I just wrote an article for Eye, the excellent graphic-design magazine out of London, about type and lettering on public buildings. It’ll be in the spring issue, Eye 67. The starting point for this piece was Rem Koolhaas’s new Seattle Public Library, and the original ways in which really big type was being used for some of the internal signage. The article expanded far beyond there, of course. (It’s embarrassing to remember how long ago I first spoke with John Walters, Eye’s editor, about doing such a piece. It’s one of those subjects that just keeps expanding; I wouldn’t be surprised if it ended up as a book.)
There’s a lot of smaller-scale signage in the library, too – the sort of ordinary informational stuff that everyone has to deal with. I took a bunch of photos of the SPL signage, in the course of my research. Only one of them ended up in the magazine, but I was intrigued by some of the side-roads and byways that didn’t get covered in a more general article. One unexpected juxtaposition is illustrated here: an informational sign from the library (left), which was free-standing at the top of the “books spiral,” SPL’s unique form of library stacks; and another free-standing sign (below), using the same typefaces and remarkably similar color and shapes, which I noticed next to the fuel pumps in my local gas station on Capitol Hill.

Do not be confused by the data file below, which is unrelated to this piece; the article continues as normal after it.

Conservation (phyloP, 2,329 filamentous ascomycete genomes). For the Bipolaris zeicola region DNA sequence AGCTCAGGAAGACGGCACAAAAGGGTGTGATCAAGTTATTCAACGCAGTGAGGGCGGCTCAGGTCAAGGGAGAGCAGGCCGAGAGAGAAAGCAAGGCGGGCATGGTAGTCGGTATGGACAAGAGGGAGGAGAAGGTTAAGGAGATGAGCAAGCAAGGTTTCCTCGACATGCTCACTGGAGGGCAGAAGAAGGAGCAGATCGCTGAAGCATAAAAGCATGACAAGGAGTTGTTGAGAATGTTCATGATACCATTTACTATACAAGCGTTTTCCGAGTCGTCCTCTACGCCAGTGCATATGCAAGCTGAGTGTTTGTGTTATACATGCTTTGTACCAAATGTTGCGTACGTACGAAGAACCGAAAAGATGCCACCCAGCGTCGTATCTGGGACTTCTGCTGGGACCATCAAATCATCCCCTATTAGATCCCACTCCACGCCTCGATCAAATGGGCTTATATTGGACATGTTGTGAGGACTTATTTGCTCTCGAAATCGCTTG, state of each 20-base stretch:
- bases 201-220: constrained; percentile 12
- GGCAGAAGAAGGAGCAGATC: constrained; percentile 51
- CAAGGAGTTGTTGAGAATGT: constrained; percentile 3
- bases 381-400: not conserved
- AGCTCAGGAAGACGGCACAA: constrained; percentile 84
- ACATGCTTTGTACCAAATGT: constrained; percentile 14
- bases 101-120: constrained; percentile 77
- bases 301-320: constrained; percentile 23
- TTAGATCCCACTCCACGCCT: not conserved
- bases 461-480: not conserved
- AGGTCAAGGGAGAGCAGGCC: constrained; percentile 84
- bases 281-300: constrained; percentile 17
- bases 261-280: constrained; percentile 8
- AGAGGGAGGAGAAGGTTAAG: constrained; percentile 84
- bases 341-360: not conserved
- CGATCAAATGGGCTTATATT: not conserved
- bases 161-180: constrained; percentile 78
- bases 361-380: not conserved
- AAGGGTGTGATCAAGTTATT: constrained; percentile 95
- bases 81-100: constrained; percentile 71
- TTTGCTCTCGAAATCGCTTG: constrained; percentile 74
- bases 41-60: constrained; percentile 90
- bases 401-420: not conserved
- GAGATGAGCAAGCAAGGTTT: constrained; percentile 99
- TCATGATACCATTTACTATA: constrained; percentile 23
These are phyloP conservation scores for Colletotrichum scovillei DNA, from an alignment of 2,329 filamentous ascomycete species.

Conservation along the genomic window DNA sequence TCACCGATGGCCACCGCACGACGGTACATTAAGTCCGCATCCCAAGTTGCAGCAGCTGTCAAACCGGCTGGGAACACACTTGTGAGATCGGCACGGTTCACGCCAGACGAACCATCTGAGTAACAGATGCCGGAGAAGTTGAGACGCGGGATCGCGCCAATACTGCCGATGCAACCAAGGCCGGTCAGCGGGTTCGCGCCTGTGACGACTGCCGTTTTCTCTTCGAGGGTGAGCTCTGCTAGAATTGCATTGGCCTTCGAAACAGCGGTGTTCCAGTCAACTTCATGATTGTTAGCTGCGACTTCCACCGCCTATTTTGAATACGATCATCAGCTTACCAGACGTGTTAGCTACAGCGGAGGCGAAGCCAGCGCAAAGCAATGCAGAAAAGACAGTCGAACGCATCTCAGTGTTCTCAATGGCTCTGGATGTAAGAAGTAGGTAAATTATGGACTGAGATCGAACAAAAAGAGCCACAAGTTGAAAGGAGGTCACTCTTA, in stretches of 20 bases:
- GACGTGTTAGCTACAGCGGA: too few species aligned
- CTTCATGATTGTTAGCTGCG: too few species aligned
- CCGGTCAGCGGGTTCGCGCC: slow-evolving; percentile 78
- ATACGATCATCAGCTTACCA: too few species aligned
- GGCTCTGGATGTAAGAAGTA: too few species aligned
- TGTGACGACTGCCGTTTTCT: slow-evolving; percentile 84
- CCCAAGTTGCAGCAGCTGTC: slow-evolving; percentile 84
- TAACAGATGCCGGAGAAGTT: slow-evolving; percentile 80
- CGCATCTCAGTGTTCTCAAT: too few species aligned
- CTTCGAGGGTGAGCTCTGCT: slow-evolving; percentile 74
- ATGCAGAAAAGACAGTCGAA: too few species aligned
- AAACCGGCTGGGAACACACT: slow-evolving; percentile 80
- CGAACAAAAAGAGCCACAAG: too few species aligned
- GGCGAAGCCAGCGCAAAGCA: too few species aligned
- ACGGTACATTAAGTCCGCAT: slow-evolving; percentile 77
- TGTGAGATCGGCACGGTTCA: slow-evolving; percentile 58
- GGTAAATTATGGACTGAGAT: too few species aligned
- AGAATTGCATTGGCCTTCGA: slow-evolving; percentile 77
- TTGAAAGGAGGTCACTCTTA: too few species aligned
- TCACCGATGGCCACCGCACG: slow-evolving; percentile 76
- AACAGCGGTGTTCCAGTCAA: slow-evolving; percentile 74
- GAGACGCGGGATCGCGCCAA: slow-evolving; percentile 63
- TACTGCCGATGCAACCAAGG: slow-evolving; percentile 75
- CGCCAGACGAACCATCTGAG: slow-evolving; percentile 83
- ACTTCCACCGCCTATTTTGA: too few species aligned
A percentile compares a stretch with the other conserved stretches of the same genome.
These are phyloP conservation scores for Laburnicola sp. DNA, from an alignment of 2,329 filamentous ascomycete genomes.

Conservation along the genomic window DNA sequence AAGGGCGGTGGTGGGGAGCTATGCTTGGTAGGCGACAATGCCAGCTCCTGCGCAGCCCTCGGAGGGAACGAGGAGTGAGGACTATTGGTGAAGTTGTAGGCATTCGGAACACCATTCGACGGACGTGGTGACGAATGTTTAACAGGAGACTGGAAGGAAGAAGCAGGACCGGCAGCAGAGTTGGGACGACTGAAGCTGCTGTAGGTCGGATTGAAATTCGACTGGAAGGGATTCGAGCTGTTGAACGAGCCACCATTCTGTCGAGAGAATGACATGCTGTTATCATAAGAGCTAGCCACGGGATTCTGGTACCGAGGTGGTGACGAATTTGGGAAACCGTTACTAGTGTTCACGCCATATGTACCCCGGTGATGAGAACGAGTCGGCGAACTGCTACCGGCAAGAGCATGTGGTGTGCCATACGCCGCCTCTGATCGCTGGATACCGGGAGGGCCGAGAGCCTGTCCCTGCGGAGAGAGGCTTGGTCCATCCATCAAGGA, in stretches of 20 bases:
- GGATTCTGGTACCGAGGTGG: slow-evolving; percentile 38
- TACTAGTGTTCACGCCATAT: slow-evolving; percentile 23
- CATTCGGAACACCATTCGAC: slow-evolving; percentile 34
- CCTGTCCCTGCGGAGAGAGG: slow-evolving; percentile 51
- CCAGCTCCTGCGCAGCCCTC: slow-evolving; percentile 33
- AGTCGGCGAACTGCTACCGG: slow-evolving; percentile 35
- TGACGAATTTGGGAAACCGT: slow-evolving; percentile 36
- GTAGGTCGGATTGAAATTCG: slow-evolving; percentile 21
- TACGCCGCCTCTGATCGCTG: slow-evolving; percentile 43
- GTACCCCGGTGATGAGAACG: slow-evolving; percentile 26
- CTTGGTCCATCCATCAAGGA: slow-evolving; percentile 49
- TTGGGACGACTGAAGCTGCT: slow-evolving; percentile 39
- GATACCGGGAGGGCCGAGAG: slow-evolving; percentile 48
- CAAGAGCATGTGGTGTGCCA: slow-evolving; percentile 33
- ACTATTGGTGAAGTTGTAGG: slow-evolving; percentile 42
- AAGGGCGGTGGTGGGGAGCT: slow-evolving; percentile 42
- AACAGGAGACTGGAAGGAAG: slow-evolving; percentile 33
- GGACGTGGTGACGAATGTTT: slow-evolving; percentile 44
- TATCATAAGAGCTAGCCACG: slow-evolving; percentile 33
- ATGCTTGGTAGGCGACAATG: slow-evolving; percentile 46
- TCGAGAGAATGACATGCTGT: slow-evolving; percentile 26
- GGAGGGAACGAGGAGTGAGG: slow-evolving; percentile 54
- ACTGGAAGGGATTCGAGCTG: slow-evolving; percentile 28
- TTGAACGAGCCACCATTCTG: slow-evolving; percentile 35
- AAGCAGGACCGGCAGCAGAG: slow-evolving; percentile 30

Coincidence? Well, yes, probably. But it’s a surprising bit of design echo, in two entirely different contexts that are only about a mile apart. Fill ’er up! Would you like a book with that?